Listening to Reason
Copeland, who spent about six weeks in Germany last year, has a nice article in Reason magazine about Berlin's failed attempts to create a city center through government-driven development projects. Here's the money shot, in my opinion:
Berlin isn’t the only city to learn these urban planning lessons the hard way. Granted, New York still has its Times Square, but it’s more a destination for tourists—much as Potsdamer Platz is becoming—than a place where people want to live. And it’s next to impossible to single out any one residential or neighborhood business district that defines any other major urban area, whether in Tokyo, Los Angeles, London, or Moscow. Contemporary urban growth patterns have turned many cities into collections of places, which combine to create an overall urban identity. Surely it’s no accident that the Berlin districts that are doing best are also those that have been thus far ignored by city planners.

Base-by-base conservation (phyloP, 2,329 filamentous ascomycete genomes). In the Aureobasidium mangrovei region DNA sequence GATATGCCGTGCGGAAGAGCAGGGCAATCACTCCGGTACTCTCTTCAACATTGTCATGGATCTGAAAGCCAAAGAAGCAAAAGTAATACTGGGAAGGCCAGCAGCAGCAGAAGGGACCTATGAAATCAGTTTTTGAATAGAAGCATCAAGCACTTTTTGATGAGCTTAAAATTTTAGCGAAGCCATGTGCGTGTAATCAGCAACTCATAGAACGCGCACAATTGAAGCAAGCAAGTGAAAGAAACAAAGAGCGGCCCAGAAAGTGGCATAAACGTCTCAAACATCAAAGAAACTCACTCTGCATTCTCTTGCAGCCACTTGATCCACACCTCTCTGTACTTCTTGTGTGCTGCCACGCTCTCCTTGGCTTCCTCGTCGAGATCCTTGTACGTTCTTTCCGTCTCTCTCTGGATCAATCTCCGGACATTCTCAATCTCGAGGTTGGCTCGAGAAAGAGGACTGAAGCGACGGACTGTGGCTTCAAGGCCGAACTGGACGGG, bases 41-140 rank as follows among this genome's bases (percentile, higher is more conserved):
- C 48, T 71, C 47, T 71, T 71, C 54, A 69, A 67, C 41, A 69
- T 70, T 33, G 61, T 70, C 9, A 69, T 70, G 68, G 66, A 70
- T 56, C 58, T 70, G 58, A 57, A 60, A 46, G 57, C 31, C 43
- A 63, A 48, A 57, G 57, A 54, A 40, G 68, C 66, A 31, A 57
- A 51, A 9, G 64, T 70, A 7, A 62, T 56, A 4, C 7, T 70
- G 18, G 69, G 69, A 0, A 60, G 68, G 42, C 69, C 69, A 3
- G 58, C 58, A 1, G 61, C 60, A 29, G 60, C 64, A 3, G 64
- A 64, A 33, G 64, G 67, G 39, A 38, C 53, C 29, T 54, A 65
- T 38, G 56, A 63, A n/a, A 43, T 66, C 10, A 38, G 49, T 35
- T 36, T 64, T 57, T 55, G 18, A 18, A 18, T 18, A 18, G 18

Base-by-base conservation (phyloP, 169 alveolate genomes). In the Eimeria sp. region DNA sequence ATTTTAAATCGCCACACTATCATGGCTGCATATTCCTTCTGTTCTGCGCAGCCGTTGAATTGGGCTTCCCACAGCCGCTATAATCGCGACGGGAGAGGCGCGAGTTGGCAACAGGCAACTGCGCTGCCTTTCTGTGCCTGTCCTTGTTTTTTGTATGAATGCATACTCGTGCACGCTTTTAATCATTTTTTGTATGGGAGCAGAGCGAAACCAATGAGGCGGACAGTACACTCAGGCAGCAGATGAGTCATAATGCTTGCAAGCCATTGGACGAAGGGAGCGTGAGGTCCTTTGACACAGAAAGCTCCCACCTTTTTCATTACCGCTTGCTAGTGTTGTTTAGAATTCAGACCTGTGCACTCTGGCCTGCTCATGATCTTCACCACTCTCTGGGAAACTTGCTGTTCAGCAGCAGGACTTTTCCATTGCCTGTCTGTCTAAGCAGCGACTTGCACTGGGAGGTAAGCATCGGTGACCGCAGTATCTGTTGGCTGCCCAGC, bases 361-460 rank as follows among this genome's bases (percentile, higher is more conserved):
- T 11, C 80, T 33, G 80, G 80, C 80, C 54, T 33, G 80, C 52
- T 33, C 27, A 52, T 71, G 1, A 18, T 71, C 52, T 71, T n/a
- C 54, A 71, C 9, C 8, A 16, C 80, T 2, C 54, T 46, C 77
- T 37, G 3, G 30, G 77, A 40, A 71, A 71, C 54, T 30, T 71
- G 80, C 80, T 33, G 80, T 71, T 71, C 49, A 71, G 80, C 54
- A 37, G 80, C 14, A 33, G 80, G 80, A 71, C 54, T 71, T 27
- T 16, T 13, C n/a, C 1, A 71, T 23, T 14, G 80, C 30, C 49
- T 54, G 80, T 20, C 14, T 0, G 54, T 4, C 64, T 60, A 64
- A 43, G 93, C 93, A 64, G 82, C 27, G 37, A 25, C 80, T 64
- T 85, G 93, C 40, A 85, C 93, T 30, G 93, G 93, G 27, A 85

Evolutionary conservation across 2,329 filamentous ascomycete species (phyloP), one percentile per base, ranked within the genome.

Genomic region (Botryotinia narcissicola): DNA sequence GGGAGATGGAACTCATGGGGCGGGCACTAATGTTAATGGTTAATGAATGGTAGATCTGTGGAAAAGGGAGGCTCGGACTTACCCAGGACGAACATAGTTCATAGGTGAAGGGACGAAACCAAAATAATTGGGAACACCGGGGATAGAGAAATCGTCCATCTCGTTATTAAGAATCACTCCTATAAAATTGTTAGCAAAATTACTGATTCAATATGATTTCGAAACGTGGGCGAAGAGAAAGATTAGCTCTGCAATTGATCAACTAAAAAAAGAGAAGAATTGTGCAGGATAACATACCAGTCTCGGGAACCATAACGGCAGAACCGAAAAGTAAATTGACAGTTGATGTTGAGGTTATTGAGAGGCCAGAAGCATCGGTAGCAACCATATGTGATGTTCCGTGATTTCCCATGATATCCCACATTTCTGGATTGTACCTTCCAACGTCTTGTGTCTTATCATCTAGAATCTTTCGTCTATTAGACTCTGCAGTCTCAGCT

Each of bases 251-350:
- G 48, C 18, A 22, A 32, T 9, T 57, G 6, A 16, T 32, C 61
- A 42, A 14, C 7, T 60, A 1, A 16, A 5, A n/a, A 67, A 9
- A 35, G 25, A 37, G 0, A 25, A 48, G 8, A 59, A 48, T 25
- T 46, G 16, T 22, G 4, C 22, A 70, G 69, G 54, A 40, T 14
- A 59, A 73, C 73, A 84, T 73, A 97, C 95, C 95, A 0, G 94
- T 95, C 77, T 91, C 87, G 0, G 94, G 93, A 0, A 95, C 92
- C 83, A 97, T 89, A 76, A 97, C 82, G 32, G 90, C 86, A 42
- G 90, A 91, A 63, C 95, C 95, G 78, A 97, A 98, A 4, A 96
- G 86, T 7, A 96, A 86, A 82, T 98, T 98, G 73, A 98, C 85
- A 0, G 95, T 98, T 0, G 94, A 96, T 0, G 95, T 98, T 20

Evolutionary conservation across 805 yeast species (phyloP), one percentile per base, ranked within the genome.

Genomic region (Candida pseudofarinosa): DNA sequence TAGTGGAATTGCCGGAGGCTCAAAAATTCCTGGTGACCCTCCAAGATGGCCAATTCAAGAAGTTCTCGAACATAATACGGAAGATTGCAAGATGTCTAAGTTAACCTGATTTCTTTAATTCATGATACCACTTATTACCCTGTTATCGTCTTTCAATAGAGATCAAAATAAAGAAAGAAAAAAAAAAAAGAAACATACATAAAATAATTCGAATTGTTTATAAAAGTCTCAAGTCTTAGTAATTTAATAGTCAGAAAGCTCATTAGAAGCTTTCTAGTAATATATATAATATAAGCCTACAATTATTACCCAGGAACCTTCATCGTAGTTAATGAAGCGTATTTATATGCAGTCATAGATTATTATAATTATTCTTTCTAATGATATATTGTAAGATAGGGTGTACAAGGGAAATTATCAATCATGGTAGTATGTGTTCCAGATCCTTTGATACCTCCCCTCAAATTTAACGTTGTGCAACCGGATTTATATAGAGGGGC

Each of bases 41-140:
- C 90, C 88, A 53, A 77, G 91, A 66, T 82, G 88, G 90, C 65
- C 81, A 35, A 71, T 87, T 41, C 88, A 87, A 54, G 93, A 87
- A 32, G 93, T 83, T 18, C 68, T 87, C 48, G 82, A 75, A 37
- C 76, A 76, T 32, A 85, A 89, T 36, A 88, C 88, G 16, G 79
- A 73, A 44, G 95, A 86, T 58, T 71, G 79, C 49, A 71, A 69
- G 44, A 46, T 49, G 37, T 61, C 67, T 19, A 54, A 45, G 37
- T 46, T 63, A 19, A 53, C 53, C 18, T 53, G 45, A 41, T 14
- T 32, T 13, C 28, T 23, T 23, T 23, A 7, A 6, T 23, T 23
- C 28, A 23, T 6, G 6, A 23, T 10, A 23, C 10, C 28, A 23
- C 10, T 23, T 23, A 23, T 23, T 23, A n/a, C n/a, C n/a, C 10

For decades, Pittsburgh has poured good money after bad to redevelop its Downtown, ignoring in the meantime that plenty of neighborhood business districts--like the South Side, the Strip District, Shadyside, Squirrel Hill, and even Brookline--are thriving without any help at all. A bustling Downtown is great if it can happen on its own, but it's not a necessary or sufficient condition for the city's success. It's just something that looks pretty on a postcard.